You may have heard of the “Law of Attraction.” This is the idea that if you think about something enough, it will quasi-magically appear in your life.
At its most simplistic, it can get pretty silly — the equivalent of thinking you can click your heels together and repeat “There’s No Place Like Home” to whisk yourself back to Auntie Em.
That’s not what I’m going to talk about today. I’m going to talk about something that’s almost as “spooky,” but much more pragmatic.
It’s the way that content — if you structure it correctly — has a magical-seeming way of attracting certain benefits to your business.
The one we all think of — and are trying to create — is, obviously, the attraction of prospects and leads who will eventually become customers. For most of us, that’s why we create content in the first place.
We want to pull the right people in.
And if we’re smart, we want to chase the wrong people away.
But well-designed content marketing has a funny way of opening all kinds of doors you never realized were there.
For example, one of the great strengths of Rainmaker Digital is our team. The commitment to quality, passion for the customer, and just plain awesomeness are clear for anyone to see. If you follow anyone on our team on Twitter, Google+, or LinkedIn, you’ll see us sharing jokes, ribbing one another, snarking at the same things, and generally having too much fun.
We like each other. And we find it easy to work together because we value the same things.
And content played a big role in that — even though that wasn’t particularly part of our early content strategy.
It takes a very particular kind of person to feel comfortable on the Rainmaker Digital team. And most of those folks came into our orbit because they were pulled in by what was expressed in our content.
What makes this kind of attraction work
Your content can be polished, professional, relevant, and ultra-useful, but that’s not enough to have this effect.
In my view, the magical fairy dust that makes it work is the expression of your most fundamental values.
It’s not your mission statement. We don’t really have a mission statement at Copyblogger. If we did, it might be something like,
Help people out, be awesome whenever possible, don’t take yourself too seriously.
It’s a company of people who are extraordinarily good at what they do, and not particularly political in the traditional corporate sense.
The fact that our founder titled his latest project Unemployable might give you a clue.
It’s not “Leveraging dynamic excellence in pursuit of unsurpassed market dominance with synergy and exceptional service.”
Because, well, puke.
It’s G.A.S. It’s tomfoolery. It’s helping our lovely customers do things they didn’t think they could do.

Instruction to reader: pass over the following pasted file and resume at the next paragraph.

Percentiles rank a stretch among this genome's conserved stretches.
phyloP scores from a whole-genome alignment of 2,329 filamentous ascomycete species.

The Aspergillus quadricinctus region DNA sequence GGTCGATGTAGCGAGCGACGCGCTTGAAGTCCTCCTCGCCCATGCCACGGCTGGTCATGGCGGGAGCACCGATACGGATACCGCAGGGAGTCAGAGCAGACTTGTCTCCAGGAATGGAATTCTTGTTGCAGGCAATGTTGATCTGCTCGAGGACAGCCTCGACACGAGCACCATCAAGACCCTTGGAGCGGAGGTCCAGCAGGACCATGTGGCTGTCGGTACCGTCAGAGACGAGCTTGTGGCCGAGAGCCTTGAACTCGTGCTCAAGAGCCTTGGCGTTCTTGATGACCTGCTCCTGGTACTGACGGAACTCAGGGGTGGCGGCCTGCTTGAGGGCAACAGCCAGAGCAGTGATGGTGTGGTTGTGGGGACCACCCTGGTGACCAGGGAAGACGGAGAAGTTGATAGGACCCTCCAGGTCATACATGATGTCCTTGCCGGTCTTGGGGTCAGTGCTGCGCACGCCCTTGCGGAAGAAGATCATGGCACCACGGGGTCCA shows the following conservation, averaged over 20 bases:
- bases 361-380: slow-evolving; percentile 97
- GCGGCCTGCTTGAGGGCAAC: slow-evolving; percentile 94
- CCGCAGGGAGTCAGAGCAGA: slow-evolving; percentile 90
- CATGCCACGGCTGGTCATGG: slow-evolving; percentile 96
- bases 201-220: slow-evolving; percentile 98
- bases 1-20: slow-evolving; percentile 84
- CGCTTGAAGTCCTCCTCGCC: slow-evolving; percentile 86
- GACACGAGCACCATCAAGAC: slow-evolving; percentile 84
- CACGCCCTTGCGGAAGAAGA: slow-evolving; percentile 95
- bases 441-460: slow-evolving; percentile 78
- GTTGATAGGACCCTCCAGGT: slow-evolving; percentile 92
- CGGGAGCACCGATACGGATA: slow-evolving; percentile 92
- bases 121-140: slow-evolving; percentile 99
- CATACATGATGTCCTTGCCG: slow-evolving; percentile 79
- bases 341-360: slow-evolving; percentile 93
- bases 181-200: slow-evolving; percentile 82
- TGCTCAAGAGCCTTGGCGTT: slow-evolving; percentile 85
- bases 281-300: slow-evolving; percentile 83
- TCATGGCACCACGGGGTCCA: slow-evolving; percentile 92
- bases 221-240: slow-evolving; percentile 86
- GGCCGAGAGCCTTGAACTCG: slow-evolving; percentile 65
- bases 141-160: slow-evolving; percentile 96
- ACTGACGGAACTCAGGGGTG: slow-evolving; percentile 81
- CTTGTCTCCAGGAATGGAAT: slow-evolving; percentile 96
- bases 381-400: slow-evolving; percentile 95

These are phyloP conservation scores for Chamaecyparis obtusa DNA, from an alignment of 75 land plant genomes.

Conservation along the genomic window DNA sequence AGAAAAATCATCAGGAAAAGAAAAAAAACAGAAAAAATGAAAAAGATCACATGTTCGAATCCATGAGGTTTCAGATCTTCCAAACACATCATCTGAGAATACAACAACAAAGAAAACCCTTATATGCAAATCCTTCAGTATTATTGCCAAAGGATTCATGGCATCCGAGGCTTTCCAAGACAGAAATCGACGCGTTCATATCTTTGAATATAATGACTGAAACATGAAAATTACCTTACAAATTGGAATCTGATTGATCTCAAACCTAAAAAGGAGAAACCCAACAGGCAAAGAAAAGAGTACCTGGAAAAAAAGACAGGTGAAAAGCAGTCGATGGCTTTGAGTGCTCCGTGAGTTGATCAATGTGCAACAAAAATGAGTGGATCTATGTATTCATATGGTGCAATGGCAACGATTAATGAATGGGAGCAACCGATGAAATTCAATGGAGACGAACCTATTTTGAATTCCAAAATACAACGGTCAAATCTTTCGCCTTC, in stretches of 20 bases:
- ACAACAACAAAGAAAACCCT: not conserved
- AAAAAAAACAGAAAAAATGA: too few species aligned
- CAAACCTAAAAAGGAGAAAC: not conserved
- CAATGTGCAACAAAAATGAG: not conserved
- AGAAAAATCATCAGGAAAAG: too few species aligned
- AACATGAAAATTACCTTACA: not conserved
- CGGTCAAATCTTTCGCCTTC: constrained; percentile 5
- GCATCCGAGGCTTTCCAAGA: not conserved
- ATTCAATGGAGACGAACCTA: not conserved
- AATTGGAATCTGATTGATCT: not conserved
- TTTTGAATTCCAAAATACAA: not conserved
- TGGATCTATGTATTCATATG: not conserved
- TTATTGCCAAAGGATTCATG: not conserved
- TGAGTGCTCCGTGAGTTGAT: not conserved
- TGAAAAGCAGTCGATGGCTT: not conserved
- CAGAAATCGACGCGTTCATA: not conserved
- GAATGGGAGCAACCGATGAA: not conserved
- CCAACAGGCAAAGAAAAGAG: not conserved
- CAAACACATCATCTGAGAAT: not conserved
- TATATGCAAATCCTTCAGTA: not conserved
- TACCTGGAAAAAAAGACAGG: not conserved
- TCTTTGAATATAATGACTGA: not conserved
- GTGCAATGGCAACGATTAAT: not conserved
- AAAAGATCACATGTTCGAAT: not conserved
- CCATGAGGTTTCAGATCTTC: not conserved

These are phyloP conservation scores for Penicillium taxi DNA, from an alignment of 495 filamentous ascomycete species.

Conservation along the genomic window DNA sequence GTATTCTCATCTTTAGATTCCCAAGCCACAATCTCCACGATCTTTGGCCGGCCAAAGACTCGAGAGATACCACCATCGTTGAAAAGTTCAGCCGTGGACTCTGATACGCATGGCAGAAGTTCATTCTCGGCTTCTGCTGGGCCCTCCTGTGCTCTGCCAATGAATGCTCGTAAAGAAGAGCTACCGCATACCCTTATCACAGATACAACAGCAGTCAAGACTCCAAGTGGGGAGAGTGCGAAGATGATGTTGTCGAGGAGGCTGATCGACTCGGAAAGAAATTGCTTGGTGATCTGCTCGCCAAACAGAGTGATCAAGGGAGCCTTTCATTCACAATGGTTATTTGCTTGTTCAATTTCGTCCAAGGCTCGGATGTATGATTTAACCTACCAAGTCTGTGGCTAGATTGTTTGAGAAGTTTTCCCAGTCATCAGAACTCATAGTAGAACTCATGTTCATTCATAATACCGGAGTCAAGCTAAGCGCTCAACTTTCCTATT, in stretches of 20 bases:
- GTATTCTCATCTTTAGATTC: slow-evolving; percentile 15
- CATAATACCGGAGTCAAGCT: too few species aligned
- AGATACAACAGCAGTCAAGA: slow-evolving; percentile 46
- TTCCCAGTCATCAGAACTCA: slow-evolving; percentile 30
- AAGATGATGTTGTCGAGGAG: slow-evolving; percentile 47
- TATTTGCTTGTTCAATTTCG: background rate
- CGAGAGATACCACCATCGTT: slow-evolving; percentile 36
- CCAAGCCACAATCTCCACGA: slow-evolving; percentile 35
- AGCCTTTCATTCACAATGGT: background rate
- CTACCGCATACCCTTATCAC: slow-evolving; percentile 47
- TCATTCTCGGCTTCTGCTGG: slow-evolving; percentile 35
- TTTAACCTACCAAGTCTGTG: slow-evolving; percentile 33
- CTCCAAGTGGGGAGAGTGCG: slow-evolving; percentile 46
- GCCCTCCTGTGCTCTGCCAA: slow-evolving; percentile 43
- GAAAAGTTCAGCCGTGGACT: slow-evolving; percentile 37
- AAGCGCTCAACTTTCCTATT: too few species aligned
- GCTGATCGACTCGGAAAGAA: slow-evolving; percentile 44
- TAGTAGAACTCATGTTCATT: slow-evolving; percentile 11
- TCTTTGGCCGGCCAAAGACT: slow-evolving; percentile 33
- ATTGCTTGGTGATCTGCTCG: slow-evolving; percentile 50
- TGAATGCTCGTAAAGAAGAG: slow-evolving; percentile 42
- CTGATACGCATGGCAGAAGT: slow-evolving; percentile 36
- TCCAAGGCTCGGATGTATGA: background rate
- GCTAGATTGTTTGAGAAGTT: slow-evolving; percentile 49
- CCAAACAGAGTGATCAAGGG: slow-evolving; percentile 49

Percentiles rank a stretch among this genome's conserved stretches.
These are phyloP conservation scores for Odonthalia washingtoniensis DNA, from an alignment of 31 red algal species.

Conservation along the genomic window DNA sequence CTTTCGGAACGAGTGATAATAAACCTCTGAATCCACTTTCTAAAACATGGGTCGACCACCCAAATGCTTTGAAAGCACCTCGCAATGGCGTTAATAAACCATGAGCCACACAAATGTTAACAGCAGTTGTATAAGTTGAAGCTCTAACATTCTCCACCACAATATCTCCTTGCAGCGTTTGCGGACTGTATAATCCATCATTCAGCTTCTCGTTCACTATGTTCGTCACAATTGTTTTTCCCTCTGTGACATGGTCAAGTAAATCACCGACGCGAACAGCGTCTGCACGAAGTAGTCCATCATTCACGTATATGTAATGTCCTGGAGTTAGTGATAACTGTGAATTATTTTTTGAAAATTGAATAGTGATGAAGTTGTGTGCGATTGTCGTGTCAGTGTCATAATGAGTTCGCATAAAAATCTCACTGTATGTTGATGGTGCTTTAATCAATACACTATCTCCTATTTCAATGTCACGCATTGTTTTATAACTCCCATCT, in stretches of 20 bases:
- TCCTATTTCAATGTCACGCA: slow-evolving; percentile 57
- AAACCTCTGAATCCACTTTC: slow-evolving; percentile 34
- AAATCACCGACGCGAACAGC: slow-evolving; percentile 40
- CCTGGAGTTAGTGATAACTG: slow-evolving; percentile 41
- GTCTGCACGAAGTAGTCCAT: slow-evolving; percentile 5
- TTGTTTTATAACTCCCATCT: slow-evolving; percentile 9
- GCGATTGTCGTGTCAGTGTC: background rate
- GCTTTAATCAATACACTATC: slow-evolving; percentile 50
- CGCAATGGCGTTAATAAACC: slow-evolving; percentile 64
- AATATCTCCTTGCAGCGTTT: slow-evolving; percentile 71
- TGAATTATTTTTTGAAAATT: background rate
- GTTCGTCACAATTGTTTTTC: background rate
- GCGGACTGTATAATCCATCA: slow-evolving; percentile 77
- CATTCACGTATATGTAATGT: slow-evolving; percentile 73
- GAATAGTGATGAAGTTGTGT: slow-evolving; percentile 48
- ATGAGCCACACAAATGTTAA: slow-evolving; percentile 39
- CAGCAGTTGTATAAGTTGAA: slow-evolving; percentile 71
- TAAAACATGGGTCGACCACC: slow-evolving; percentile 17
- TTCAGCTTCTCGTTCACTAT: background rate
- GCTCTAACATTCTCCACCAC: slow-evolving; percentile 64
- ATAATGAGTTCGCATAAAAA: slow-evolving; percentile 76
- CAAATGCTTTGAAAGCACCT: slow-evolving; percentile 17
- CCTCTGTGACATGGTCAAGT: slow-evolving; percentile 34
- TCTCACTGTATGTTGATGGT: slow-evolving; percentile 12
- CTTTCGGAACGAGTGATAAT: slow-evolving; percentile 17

I don’t think we’ll ever reduce it to a “mission statement,” because it isn’t a static collection of words. It’s not a checkbox on a list of “things to cover in our content strategy.”
It’s a felt, lived, understood way of looking at the world. It’s something we allow into our content, rather than something we try to shoehorn in there.
What happens when you quit being so uptight
I come out of the corporate communication world — a world I was never particularly comfortable in.
In particular, it never sounded like a good idea to me to try to present a brittle, glassy perfectionism to the world.
If you’ve seen the movie Inside Out, most corporate marketing is all Joy, with Sadness (and all of the other emotional characters) being violently repressed. Always.
That kind of happy-sticky-fake content is annoying and untrustworthy. And it’s completely unnecessary.
So where’s the line?
Is there no line at all that crosses over into unprofessionalism?
Is content marketing just a nonstop glitter disco party, with optional rants about your sex life and the quality of the sandwich you just ate?
Leading with your truth doesn’t mean that dignity or common sense go out the window. The line for me begins and ends with one word: Respect.
Being a train wreck does not show respect to your audience. (Or your team. Or yourself.)
Stunts, spats, fistfights (virtual or otherwise), and oversharing don’t communicate respect. They communicate self-absorption. And they’re not going to attract anyone other than other train wrecks.
Like so many things in content marketing, you need to find the right balance. And when you have a real question about where to find that balance, in my opinion the answer always comes from the audience.
The line between “appealingly informal” and “whack job” (or between “respectful” and “pompous,” for that matter) gets drawn by the audience you serve.
If it’s relevant for them, it’s relevant.
Wondering what it looks like?
This kind of thing is easier to show than to explain, so if you want some examples … follow any of the links in this post.
And if you have a piece of your own that plays this role, tweet it to me! I’m @soniasimone and I’d love to see your stuff.
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